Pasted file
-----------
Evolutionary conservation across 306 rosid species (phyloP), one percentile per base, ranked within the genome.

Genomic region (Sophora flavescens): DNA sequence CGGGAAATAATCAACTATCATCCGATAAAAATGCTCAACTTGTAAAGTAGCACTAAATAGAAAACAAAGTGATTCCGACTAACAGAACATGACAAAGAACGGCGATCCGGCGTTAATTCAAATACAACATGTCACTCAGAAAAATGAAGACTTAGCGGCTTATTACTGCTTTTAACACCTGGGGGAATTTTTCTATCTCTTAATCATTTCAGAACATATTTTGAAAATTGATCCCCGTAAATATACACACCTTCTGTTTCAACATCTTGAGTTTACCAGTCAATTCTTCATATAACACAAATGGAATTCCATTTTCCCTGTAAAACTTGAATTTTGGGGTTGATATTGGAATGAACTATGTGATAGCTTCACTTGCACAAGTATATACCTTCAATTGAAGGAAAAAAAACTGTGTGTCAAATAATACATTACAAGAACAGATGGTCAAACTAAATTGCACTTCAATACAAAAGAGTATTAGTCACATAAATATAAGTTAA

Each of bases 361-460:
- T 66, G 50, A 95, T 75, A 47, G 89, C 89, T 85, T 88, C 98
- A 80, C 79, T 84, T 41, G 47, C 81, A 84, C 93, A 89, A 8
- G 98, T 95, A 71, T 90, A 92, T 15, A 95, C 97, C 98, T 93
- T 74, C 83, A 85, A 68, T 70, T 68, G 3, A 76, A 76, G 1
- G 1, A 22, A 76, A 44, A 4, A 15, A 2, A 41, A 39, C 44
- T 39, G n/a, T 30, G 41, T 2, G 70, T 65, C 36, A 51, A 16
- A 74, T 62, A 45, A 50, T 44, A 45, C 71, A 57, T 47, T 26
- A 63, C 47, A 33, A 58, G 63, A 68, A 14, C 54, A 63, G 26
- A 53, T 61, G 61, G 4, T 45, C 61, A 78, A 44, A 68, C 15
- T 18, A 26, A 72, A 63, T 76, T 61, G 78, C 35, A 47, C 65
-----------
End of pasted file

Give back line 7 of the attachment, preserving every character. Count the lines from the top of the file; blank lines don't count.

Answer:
- T 74, C 83, A 85, A 68, T 70, T 68, G 3, A 76, A 76, G 1